The tobacco of tomorrow

In the second Convenience Conversation of 2019, Scottish Grocer invited a group of retailers and brand representatives to Glasgow to discuss the opportunities and challenges posed by the tobacco category. How can stores stay on top of a constantly evolving market?

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Representing Clydebank Co-op were Lorraine McKellar of Clydebank Co-op Dalmuir, Tracy McNeil of Clydebank Co-op Kilbowie and Colette Gililand of Clydebank Co-op Hardgate. All three agreed that price point was crucial to their customers

THERE are few categories that have been under more sustained legislative pressure than tobacco.

The last few years have brought plain packaging, gantries going dark, health warnings on packs, EUTPD2 and the impending ban of menthol cigarettes, so there has been a lot for retailers to get their heads around.

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With that in mind, Scottish Grocer hosted its second Convenience Conversation of 2019 with the aim of discussing developments and innovation in the tobacco category.

Retailers at the round-table discussion included Mumtaz Ali of Mace Edinburgh, Lorraine McKellar of Clydebank Co-op Dalmuir, Colette Gilliland of Clydebank Co-op Hardgate, Tracy McNeil of Clydebank Co-op Kilbowie, Donna and Bruce Morgan of Best-one @ Brownlies in Biggar and Sunil Sharma of Scotstounhill Post Office.

They were joined by brand representatives Alasdair Blair and Gary Flanagan from Republic Technologies UK, and Jacqueline O’Neil and Duncan Cunningham from Imperial Tobacco.

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Republic Technologies UK’s Alasdair Blair said that filter sales were growing every year

Chaired by Scottish Grocer editor Matthew Lynas, proceedings kicked off with a look at current category trends. 

Jacqueline O’Neil, of Imperial Tobacco, said that roll your own (RYO) tobacco was continuing to grow “at the expense of cigarettes,” rising from a 57% market share to 63% this year.

“I think the SKUs and the brands that have been left behind are the mid-sector cigarettes,” she said. “The premium cigarettes have kind of held their own because the people who are smoking premium don’t want to drop down, but the mid-sector has definitely dropped off.”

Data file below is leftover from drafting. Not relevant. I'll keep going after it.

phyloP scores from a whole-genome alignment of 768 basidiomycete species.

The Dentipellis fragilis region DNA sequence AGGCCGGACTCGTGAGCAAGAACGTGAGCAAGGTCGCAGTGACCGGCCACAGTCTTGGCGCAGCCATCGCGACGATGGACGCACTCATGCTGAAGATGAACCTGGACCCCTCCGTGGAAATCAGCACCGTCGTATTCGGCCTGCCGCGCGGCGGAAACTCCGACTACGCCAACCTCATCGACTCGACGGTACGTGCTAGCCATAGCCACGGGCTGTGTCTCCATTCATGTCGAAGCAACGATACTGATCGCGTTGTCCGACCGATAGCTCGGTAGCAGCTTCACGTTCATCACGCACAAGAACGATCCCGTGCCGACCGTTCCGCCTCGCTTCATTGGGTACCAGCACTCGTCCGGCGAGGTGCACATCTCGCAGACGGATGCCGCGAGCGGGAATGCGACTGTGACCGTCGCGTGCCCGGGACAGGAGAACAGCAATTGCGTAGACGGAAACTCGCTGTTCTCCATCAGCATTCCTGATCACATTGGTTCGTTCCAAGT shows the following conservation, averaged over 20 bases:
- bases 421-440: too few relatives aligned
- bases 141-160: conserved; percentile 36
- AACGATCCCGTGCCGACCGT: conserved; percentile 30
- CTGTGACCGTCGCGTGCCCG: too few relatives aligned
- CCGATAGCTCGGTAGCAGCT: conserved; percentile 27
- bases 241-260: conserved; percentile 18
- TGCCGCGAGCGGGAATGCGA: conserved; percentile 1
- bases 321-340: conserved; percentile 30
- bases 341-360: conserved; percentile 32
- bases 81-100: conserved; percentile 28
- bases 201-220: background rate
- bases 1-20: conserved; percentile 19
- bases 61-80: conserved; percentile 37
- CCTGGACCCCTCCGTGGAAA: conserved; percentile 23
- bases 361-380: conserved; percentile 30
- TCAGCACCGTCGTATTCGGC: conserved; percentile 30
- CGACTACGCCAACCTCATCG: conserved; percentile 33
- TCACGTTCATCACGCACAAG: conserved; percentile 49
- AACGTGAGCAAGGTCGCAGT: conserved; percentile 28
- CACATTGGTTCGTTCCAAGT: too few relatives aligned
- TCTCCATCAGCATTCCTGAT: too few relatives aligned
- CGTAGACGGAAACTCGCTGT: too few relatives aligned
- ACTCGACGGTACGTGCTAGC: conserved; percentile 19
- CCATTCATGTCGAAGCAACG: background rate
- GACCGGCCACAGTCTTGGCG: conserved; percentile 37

Tracy McNeil, of Clydebank Co-op Kilbowie, said that price point had been a significant factor in the increased popularity of RYO.

“Because we are in an area where there isn’t a lot of money, people are taking the rolling tobacco because it’s generally cheaper.

“A lot of our sales are coming through Players, Sovereign, Kensitas Club – since they reduced the price – and the Super King which is flying out the door.”

Increasingly price-focused consumers are a phenomenon that has also become apparent to Sunil Sharma, of Lifestyle Express Scotstounhill Post Office & Store.

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Sunil Sharma of Scotstounhill Post Office pointed out the importance of having a wide range of tobacco accessories on sale in c-stores

He said that while cigarette consumers may still be brand loyal, in RYO it was price that was the biggest factor.

“I think you are more than often asked the question by consumers of ‘what is your cheapest tobacco?’ 

“You could get relatively unknown brands, or unknown brands to us, and they will still sell if they are cheapest.

“Cigarettes and tobacco are like petrol. People will go down the road for an extra pence saving on their petrol and it is the same with cigarettes.

“If people see that we are 10p more expensive than Tesco, then they will just go to Tesco.”

Turning to the subject of margins, Mumtaz said that tobacco companies should consider offering a 10% margin to retailers to help make ends meet.

Sunil was in agreement. “When you tell a customer you are only making 30p a packet, they don’t believe you. They think if you are selling it for £10 then you must be getting £3 or £4 of that.”

But Bruce Morgan, of Best-one @ Brownlies in Biggar, stressed that it was important to look at the bigger picture.

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Participants heard about how the tobacco market has changed in recent years

“The 4-5% margin on normal cigarettes is a bit of a concern, but you’ve got to look at it as a value-add really.

“People who are coming in to buy cigarettes will buy other things while they are there. I’m keen to grow RYO tobacco, because there is more profit.”

Mumtaz agreed that “you can get more from a RYO smoker, because they are buying accessories with it, and the margin on accessories is a lot better.”

Moving on to accessories, Alasdair Blair of Republic Technologies UK reassured retailers that filter sales were currently “buoyant.”